Gypsy punks unite as Gogol Bordello and Devotchka hit HOB

A review of Gogol Bordello and Devotchka at the House of Blues on April 28, 2010

, Staff Writer

Gypsy punks unite! The cry rose loud and hard from a sold-out crowd on Landsdowne Street as a banner emblazoned with Gogol Bordello’s trademark slingshot insignia was unfurled on the House of Blues stage. The lights began to dim, Gypsy folk music floated over the loudspeakers, and the members of Gogol Bordello began to populate the stage, their energy pouring from the stage before a drum was struck or string plucked. The buzz was there, and Gogol Bordello was ready to rock.

Finally Eugene Hütz sauntered onstage, his battered guitar slung over around his shoulders, one hand fiddling with his handlebar mustache, the other clutching a bottle red wine. He took a long drink, shook out his arms, and unleashed a whirling dervish of punkish folk music that never once slowed down or relented for anyone.

Hütz is as charismatic a frontman as they come. Bouncing across the stage, his lanky frame dancing with anyone who would get close to him, he characterizes the mission of Gogol Bordello, which, according to the band’s website, is to “confront the irony-diseased and jaded [looking at you, hipster]…with acts of music, theater, chaos, and sorcery.”

Chaos was apparent in the crowd, which never stopped bouncing, dancing, spinning, swinging, and jumping as Gogol busted through old favorites like “American Wedding”, “Start Wearing Purple”, and “Not A Crime.” Sorcery and theater were one and the same when MC Pedro Erazo took center stage to rap frantically and whip everything into an even greater frenzy. Gogol Bordello are known for their intense performances, but this was just bonkers. I’ve never seen so many people keep moving for so long. I’m not exactly a lightweight when it comes to rocking out at shows, and my legs were jelly the next day.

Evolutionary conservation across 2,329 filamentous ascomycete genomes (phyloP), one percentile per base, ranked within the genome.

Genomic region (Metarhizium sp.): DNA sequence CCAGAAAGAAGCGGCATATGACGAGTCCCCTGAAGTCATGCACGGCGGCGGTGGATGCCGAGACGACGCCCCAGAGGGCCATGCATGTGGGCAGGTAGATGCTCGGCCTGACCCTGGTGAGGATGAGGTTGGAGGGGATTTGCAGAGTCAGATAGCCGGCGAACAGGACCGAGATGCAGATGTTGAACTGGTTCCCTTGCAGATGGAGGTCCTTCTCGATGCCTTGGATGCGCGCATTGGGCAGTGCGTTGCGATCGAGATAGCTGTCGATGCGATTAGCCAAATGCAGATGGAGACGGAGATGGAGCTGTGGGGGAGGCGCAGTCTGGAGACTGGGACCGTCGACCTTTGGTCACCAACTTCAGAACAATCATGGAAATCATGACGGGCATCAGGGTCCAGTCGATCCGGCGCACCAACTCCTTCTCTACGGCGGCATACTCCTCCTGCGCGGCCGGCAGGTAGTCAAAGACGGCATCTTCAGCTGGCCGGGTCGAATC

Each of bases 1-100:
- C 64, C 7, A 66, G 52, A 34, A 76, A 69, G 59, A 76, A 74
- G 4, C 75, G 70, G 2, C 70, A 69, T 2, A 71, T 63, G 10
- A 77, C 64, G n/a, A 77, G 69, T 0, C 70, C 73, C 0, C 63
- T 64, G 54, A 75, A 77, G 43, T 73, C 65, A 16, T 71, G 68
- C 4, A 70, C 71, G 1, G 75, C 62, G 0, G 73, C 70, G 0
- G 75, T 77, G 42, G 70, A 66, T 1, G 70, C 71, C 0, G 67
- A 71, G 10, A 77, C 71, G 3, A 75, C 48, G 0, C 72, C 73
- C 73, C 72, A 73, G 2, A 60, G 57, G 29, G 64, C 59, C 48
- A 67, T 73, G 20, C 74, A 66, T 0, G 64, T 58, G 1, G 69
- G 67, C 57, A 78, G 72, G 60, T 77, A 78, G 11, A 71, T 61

Violinist Sergey Ryabtsev clowned on his instrument, ripping it up and adding a brilliant touch, both musically and theatrically, to the show. “Tribal Connection” was a hearty singalong, and tunes from the brand-spanking new Trans-Continental Hustle like “Pala Tute” and “My Companjera” were epic. The highlights of the night had to be the old favorite “Avenue B” from the band’s first EP East Infection ,and a subdued encore of “Alcohol” from Super Taranta!

Devotchka was the perfect co-headliner for the night. Their funky mix of indie rock and burlesque folk, coupled with the acrobats swinging from silk ropes high above the stage, made for a show that not only warmed up the mostly Gogol-centric crowd, but managed to stay totally unique without being weird for weird’s sake. Jeanie Schroder stole the show on double bass and Sousaphone, switching off seamlessly and displaying some impressive chops on both instruments. The set featured a lot of material from their soundtrack to Little Miss Sunshine, much to the pleasure of everyone in the audience.

Each band is a unique force in music today. There’s really nothing like it. I loved Devotchka’s performance on its own, and almost feel bad for saying that they weren’t as good as Gogol Bordello, who proved themselves to be the true monarchs of Gypsy Punk.

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